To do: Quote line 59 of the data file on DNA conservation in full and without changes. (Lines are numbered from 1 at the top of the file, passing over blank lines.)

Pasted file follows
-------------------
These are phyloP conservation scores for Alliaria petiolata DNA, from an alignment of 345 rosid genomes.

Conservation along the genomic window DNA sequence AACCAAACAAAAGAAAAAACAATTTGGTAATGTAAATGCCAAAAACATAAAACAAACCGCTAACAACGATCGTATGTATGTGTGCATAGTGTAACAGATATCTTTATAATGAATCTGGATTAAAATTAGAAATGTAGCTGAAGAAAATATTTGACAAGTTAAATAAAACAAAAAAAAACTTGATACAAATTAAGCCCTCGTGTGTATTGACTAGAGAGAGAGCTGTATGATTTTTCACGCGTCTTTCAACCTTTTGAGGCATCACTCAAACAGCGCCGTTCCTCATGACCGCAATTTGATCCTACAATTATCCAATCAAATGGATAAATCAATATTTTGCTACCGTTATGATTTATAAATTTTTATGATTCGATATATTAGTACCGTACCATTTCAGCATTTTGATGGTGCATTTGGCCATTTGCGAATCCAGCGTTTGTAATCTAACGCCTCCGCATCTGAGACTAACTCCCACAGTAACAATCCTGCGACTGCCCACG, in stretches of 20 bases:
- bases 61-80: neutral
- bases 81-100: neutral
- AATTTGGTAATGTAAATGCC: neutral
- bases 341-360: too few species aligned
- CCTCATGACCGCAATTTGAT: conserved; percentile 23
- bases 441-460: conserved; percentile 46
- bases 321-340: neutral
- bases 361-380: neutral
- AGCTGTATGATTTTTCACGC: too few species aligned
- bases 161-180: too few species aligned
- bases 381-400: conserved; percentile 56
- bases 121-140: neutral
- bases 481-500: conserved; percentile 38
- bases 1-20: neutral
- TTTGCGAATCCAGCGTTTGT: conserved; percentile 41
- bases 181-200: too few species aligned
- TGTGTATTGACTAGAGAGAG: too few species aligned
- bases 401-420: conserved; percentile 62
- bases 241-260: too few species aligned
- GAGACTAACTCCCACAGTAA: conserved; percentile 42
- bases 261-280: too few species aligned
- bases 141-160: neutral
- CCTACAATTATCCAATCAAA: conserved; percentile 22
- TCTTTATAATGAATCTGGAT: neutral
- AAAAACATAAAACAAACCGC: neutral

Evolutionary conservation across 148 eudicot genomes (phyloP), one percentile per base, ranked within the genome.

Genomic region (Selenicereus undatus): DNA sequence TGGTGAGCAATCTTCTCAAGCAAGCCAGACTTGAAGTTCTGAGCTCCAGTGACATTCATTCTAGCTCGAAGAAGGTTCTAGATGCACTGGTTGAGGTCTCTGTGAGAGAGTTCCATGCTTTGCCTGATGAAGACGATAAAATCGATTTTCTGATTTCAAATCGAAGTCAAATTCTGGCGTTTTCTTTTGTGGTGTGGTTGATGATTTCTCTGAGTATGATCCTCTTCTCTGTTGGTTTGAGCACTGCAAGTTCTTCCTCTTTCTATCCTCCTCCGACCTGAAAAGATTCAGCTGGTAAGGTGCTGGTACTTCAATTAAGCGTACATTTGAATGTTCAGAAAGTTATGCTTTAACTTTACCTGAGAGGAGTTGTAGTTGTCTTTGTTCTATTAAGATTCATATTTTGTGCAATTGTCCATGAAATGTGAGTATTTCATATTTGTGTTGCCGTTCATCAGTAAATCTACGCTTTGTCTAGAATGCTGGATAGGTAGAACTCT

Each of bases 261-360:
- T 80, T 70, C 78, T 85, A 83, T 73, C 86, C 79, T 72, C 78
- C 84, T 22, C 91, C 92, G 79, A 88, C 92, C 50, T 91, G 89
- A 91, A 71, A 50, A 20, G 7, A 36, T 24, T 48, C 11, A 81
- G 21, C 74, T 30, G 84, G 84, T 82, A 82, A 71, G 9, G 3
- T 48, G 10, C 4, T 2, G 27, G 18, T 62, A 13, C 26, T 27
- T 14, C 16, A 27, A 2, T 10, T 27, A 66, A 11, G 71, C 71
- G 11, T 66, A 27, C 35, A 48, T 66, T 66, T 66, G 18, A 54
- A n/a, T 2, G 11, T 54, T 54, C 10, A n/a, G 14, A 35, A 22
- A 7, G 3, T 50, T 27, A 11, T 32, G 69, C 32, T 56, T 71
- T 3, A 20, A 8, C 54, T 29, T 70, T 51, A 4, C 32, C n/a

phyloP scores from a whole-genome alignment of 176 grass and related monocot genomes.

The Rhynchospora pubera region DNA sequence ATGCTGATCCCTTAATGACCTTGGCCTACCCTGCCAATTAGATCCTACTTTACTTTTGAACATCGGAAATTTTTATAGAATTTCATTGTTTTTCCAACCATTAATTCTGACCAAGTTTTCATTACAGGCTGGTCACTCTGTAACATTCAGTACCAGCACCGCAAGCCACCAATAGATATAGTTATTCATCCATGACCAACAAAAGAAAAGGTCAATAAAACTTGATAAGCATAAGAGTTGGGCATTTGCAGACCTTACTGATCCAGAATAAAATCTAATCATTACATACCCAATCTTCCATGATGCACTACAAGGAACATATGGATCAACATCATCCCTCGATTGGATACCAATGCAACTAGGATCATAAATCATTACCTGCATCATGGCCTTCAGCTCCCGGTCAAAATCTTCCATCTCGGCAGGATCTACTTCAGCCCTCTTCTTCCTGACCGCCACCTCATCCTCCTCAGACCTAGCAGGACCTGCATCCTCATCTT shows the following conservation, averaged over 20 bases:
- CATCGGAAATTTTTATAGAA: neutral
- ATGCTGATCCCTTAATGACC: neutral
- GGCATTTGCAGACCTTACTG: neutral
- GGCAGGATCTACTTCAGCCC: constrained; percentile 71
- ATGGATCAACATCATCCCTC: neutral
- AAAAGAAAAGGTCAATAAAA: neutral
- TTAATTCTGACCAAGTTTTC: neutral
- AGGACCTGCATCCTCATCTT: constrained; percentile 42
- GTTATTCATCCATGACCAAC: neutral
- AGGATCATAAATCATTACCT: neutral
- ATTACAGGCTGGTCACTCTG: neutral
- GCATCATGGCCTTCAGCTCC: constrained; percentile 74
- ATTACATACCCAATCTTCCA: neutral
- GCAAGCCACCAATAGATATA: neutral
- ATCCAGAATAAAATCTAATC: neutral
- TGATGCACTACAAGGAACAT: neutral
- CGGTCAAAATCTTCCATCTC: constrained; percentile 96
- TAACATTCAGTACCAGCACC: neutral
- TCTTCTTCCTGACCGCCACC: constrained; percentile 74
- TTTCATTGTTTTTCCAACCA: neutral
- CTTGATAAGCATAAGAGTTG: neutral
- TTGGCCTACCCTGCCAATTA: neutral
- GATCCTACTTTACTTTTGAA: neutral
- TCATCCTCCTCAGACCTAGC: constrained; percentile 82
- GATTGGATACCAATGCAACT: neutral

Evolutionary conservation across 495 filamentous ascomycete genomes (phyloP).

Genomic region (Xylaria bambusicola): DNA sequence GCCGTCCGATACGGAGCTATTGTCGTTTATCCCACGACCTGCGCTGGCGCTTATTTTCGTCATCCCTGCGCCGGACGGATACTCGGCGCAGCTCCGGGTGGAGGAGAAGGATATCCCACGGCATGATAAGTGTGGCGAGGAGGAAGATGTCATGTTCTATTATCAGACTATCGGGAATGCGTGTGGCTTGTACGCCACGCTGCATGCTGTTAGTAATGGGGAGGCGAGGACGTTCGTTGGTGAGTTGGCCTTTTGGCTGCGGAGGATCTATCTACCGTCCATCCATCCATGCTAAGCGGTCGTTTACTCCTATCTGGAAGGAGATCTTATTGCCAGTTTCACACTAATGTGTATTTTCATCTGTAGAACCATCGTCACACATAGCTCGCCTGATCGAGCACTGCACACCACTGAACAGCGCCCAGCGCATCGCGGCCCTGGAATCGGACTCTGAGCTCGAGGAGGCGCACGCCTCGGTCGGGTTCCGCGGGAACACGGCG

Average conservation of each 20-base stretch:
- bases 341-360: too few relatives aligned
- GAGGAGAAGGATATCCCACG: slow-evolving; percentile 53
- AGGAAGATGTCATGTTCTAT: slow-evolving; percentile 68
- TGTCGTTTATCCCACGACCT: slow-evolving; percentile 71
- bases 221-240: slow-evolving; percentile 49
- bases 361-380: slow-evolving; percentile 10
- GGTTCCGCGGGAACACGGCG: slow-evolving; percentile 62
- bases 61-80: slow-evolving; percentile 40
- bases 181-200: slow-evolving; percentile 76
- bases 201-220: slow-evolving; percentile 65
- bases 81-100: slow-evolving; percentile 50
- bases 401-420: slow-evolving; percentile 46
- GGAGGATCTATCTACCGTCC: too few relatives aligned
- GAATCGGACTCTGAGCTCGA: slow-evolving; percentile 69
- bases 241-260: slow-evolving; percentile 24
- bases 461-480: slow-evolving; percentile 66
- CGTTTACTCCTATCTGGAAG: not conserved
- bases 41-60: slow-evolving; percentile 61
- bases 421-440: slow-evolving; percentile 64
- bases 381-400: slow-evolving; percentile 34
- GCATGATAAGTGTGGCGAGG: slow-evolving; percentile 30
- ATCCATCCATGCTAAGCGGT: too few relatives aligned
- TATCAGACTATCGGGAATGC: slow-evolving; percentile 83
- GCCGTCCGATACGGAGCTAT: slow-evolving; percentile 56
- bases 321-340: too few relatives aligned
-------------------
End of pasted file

- CGGTCAAAATCTTCCATCTC: constrained; percentile 96